Lenders use a ratio called "debt to income" to determine your maximum monthly payment after your other recurring debts are paid.
About your qualifying ratio
Usually, conventional mortgage loans require a qualifying ratio of 28/36. An FHA loan will usually allow for a higher debt load, reflected in a higher (29/41) qualifying ratio.
The first number in a qualifying ratio is the maximum percentage of gross monthly income that can go to housing costs (this includes loan principal and interest, private mortgage insurance, homeowner's insurance, property tax, and HOA dues).
The second number is what percent of your gross income every month that should be spent on housing costs and recurring debt. Recurring debt includes auto/boat payments, child support and monthly credit card payments.
- Gross monthly income of $4,500 x .28 = $1,260 can be applied to housing
- Gross monthly income of $4,500 x .36 = $1,620 can be applied to recurring debt plus housing expenses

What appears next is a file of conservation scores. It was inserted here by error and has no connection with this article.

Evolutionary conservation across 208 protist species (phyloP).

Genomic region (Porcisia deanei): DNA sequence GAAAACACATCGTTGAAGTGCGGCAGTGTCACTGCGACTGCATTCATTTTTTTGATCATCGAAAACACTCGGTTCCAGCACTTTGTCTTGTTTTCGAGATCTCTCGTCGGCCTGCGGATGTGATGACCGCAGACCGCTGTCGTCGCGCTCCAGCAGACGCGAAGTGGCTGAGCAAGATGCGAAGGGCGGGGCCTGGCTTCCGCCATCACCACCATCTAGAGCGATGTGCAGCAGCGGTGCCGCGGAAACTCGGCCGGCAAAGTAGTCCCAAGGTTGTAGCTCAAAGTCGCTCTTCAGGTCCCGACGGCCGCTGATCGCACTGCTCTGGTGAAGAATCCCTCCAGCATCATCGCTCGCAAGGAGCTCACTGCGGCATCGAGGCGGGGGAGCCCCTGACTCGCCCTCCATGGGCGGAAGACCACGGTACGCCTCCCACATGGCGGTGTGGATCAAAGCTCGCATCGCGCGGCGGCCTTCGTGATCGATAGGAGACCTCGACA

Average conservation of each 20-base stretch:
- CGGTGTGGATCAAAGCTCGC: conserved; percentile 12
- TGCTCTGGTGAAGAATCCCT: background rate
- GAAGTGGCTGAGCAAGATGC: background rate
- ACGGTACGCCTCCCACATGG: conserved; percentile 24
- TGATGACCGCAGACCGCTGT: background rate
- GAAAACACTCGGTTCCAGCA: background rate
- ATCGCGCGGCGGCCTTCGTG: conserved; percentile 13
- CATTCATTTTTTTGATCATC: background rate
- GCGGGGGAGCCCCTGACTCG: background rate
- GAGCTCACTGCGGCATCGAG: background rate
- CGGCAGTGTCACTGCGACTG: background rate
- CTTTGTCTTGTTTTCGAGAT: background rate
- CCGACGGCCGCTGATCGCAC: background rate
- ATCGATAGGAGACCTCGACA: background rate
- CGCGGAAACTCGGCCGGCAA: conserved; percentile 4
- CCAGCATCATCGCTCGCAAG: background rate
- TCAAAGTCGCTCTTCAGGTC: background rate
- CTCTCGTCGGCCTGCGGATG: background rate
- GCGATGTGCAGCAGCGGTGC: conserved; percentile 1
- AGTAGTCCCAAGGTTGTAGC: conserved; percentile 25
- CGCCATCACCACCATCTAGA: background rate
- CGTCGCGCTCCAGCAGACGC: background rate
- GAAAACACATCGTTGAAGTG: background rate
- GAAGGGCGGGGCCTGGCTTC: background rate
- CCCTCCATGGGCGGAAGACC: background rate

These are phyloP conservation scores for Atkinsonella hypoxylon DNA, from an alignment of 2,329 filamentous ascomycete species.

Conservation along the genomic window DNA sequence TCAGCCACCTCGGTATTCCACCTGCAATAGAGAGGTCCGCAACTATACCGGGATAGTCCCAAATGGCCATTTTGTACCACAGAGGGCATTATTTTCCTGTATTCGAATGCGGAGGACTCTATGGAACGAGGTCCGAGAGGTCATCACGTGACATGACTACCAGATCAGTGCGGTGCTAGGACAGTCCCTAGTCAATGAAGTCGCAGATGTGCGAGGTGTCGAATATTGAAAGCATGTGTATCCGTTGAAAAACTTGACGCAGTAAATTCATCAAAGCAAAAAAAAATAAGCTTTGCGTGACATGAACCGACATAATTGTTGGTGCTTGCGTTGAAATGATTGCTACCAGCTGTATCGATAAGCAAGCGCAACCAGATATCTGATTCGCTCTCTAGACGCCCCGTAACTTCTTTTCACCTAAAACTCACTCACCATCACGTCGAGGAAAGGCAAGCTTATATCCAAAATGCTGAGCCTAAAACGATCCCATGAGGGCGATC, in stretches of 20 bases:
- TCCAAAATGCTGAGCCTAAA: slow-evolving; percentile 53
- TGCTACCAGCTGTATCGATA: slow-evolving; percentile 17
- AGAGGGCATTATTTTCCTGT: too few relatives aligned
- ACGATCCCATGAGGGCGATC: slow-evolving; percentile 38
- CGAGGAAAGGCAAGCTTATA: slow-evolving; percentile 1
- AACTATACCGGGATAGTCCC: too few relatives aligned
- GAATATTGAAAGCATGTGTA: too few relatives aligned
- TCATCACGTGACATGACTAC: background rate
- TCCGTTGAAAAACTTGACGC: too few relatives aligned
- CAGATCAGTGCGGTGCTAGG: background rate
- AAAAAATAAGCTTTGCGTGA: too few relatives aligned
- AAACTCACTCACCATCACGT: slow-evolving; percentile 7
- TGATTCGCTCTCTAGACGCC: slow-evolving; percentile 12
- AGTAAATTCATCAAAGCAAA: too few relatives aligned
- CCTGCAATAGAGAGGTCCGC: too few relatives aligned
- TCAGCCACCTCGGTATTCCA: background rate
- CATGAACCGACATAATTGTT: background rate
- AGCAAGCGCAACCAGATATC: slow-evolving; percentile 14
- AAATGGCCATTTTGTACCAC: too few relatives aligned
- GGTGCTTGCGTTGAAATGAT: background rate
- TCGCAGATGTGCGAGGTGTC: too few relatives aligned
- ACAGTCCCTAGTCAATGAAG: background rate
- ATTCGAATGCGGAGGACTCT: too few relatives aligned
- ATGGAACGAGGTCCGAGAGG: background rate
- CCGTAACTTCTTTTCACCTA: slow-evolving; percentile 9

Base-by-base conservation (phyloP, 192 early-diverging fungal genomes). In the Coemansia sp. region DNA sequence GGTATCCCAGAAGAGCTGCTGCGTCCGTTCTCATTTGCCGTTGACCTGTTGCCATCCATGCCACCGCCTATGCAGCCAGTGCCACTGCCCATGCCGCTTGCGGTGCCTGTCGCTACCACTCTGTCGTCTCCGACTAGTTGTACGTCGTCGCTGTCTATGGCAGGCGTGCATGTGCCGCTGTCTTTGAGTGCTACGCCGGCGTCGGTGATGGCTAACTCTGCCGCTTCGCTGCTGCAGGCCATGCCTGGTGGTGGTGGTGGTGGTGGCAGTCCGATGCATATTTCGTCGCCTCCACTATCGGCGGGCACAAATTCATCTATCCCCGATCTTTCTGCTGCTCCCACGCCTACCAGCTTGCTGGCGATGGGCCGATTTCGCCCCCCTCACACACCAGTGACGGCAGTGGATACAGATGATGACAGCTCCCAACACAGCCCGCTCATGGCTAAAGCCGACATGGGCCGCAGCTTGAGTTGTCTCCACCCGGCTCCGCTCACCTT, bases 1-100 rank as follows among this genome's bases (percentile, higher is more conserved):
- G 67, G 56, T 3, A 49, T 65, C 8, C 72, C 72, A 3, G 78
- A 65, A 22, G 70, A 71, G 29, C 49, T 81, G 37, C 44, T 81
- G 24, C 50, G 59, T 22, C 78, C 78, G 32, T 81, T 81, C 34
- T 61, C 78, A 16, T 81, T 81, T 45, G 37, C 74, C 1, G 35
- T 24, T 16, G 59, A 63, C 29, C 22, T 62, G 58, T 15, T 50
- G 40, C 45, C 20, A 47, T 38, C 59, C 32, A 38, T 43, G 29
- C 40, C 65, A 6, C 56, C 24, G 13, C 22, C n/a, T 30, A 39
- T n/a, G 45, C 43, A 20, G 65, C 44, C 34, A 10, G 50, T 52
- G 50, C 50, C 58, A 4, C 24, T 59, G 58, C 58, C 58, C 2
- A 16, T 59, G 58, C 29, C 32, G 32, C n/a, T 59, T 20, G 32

With a 29/41 (FHA) qualifying ratio
- Gross monthly income of $4,500 x .29 = $1,305 can be applied to housing
- Gross monthly income of $4,500 x .41 = $1,845 can be applied to recurring debt plus housing expenses
If you'd like to calculate pre-qualification numbers on your own income and expenses, feel free to use our very useful Loan Pre-Qualification Calculator.
Don't forget these are just guidelines. We'd be happy to help you pre-qualify to help you figure out how large a mortgage loan you can afford.
Bob Rutledge Mortgage can answer questions about these ratios and many others. Give us a call: 3149139678.